Afterward upon reflection, this was something of a living parable for me. Here was a person who found themselves in a situation for which they could only imagine one solution. When that solution failed, they became paralyzed. I’ve known countless people in my life who have been in that same boat (or car). I’ve been there, too. Maybe the “moral” of this parable is that when you feel paralyzed by your situation because the only solution you can muster has failed, maybe you reach out to someone else who has a very different perspective—someone who isn’t already frazzled by the circumstances.
The next day, Donna appeared at our door again carrying a large goodie basket for the staff as a sign of her appreciation. That, of course, wasn’t necessary, but then again it served to close the episode in a positive way for her. She needed to say “thank you” whether or not we needed her to say it.
Her last word to us before she left was, “your church saved me”.
There MUST be a parable in there somewhere, too.
Many of you are keeping up with the most recent ruling of our General Conference regarding LGBTQ+ persons and their full inclusion in the life of the church. By now you are aware that the General Conference meeting in February voted to retain the traditional language of the Discipline and to continue the limited inclusion of LGBTQ+ persons (i.e. ban on performing same sex weddings and ban on ordination for gay persons). Later, in May, the Judicial Council of the church was asked to hear arguments on the constitutionality of these rulings. The Council upheld the February rulings.
This has led to a genuine crisis within our denomination. The overwhelming majority of voters in the American Methodist church (2/3rds to 1/3rd) voted for what was known as the “One Church Plan, which would have opened the door for every local church to consider its own context and decide for themselves how to move forward as United Methodists. But because the General Conference also includes the global Methodists (like Africa, Asia, etc.) those voting blocs helped to defeat the One Church Plan by a 53 to 47% vote.
As a result, many are beginning to question how we can move forward as a global church. The African influence proved to be the most powerful. Homosexuality is not just taboo in most African areas - it is criminal and sometimes even punishable by death. At the same time, polygamy is widely practiced in African nations. Many found it difficult to reconcile the hard stance against LGBTQ+ persons while allowing polygamy.
The latest piece to all this is that a gathering of some 600 clergy and lay persons from every annual conference in the nation (a total of ten from each conference) met at Church of the Resurrection in Kansas City. This is the largest UMC in our connection and led by Adam Hamilton who is well-known among most us. This gathering was the first to try and determine how “centrist” and “progressive”- minded churches might forge a new future together - maintaining our Methodist heritage. We can discuss their initial findings at a later date.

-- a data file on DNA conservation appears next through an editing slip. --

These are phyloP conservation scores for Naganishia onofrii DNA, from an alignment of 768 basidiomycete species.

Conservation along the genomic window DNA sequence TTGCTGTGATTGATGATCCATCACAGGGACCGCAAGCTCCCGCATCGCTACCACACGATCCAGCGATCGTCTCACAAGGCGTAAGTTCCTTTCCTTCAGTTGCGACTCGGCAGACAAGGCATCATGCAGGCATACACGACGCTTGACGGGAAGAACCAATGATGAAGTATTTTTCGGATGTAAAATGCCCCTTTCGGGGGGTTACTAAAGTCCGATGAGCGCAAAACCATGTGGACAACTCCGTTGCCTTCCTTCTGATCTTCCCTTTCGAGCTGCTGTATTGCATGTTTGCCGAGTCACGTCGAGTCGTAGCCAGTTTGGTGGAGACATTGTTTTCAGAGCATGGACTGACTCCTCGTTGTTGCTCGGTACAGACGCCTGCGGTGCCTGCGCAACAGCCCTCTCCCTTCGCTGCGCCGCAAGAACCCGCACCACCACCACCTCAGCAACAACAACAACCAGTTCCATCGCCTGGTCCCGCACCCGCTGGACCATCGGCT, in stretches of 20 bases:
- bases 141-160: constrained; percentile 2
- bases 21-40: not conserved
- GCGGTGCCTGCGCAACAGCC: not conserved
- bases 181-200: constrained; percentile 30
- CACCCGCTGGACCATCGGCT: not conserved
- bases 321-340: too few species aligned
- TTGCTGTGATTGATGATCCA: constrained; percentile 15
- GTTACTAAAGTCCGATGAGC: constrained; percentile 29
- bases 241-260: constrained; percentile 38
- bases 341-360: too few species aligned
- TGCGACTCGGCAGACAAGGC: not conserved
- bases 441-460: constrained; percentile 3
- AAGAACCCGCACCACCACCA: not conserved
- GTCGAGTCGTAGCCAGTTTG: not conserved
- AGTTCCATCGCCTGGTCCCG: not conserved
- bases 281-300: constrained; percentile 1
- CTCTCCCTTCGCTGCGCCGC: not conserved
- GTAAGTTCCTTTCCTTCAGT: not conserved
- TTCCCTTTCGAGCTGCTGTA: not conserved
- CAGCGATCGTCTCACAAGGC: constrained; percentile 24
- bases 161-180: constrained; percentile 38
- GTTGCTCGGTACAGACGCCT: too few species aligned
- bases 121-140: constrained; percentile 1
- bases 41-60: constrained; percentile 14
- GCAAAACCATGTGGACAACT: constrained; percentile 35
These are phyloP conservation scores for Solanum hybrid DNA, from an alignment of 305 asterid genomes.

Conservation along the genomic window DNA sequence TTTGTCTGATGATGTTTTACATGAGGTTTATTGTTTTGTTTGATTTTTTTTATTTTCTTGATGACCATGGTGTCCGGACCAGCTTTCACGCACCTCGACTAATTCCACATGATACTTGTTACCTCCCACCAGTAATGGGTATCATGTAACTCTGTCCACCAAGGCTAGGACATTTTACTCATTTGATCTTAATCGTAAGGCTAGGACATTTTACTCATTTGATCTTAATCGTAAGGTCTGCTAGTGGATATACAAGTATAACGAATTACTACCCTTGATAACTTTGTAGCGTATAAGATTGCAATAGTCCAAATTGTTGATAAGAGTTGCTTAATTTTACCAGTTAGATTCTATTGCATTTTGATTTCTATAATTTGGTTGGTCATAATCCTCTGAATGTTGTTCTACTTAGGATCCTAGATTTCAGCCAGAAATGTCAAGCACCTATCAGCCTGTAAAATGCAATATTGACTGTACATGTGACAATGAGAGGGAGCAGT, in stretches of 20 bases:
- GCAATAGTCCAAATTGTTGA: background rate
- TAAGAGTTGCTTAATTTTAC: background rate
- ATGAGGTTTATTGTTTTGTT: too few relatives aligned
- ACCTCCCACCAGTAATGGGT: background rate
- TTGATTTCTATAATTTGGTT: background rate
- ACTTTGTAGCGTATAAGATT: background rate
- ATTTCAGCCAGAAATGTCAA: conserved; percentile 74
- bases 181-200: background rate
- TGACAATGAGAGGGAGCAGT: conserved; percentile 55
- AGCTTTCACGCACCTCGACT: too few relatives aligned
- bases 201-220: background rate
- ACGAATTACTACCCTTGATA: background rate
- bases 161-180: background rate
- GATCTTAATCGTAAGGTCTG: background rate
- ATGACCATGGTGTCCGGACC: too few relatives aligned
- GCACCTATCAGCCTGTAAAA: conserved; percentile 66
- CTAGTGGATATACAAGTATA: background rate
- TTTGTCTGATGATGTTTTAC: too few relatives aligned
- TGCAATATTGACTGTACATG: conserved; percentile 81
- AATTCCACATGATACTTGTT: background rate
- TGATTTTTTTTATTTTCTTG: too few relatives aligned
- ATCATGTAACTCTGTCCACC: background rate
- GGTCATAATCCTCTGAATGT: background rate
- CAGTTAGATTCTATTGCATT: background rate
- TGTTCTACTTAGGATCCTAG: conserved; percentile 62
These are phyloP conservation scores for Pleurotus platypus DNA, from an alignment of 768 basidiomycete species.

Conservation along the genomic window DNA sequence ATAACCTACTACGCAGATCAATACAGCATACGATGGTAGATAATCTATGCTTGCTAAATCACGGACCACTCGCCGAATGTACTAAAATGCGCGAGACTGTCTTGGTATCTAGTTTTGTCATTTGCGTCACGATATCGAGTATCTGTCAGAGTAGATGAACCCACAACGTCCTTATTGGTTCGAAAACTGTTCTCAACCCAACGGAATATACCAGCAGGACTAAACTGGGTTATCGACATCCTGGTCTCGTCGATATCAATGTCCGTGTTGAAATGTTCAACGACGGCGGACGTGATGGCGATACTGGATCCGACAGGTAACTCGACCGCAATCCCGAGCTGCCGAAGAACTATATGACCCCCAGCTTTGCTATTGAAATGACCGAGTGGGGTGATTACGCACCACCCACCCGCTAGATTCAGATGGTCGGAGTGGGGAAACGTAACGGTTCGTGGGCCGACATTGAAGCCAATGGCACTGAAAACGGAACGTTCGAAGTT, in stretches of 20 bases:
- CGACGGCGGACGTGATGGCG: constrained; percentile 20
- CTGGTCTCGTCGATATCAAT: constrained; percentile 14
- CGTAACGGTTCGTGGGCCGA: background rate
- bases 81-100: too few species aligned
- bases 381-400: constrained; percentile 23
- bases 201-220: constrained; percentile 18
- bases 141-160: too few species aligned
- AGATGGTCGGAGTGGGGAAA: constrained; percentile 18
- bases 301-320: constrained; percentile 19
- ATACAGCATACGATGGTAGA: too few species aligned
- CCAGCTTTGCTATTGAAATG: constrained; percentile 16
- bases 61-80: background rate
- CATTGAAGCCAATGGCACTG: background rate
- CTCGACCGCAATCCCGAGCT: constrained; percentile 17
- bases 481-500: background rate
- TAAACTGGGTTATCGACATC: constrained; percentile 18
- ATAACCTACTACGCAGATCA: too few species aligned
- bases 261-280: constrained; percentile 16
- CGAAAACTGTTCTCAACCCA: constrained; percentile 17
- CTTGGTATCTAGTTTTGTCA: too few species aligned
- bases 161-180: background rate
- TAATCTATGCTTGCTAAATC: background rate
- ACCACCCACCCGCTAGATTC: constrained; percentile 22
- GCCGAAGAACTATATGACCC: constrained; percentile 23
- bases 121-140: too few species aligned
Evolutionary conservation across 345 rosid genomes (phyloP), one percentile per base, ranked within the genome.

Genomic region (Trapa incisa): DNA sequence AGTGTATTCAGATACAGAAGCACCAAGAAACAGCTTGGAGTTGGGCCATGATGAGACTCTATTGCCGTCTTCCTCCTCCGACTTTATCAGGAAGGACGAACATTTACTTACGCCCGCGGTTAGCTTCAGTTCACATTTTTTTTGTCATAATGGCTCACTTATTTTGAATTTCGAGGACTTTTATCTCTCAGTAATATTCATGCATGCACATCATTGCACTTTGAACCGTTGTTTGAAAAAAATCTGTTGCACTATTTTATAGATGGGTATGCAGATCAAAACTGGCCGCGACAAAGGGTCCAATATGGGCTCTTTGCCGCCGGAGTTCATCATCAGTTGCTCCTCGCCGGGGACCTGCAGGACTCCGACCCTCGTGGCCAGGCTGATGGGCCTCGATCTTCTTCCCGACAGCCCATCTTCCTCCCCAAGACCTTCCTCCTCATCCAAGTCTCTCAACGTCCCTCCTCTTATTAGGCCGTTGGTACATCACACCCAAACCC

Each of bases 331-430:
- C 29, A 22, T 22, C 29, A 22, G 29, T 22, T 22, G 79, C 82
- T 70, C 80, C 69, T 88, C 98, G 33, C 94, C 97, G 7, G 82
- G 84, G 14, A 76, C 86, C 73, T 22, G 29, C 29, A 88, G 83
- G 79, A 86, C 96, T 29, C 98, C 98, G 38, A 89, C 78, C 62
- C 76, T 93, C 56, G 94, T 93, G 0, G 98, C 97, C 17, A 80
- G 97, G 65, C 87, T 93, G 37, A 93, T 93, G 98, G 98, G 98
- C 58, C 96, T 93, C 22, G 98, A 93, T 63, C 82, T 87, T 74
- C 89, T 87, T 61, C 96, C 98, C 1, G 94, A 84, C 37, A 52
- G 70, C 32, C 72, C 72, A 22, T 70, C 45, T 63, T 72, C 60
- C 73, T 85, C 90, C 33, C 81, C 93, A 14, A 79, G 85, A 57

For now it is becoming increasingly clear that we need to know where we stand as a church. Your Church Council will be shortly sending you a very simple survey which will give you a chance to weigh in on this conversation. One of the four questions asks simply, “Do you agree with the decisions made at the recent General Conference? And you may answer simply yes, no, or not sure. You may also expound on your answer if you wish. This survey will be done anonymously. Our goal is to learn, as the leadership of the church, how we can proceed together as a congregation.
Let me be clear - we are not at any kind of “decision point”. That may very well come later, but for now we are simply doing our best to know the mind and heart of our congregation. The survey will be self-explanatory when it arrives and how you can return it. The quickest, easiest way will be online. For now, I wanted to alert you that the survey is coming and how important it is to all of us that every member and regular participant in the life of our church take a few minutes to fill this survey out.
And finally please hear this - our ultimate goal is the same as it has always been: To make disciples of Jesus Christ for the transformation of the world. As always, if you would like to speak directly with either Sam or myself about this, we invite you into conversation.
On Wednesday, June 12th, Sam McGlothlin will receive her ordination as an Elder in The United Methodist Church. This is the culmination of a long process in which the church examines a candidate to ensure that he or she has the gifts and graces required to serve as a pastor. This process is about ten years long beginning with undergraduate school, seminary and then a period of “residency” under supervision.
We are all thrilled for Sam and I hope you will do your best to attend the service of ordination at Brentwood United Methodist Church the evening of Wednesday, June 12th at 7pm.
This is a good opportunity to teach about our pastors and other leaders. Sam is to be ordained as an Elder, whose primary tasks are to Word, Sacrament, Service and Order of the Church. Elders are primarily responsible for preaching, administering the sacraments, and maintaining the general order of the church. The church has multiple ministry positions and various ways that people fulfill these roles.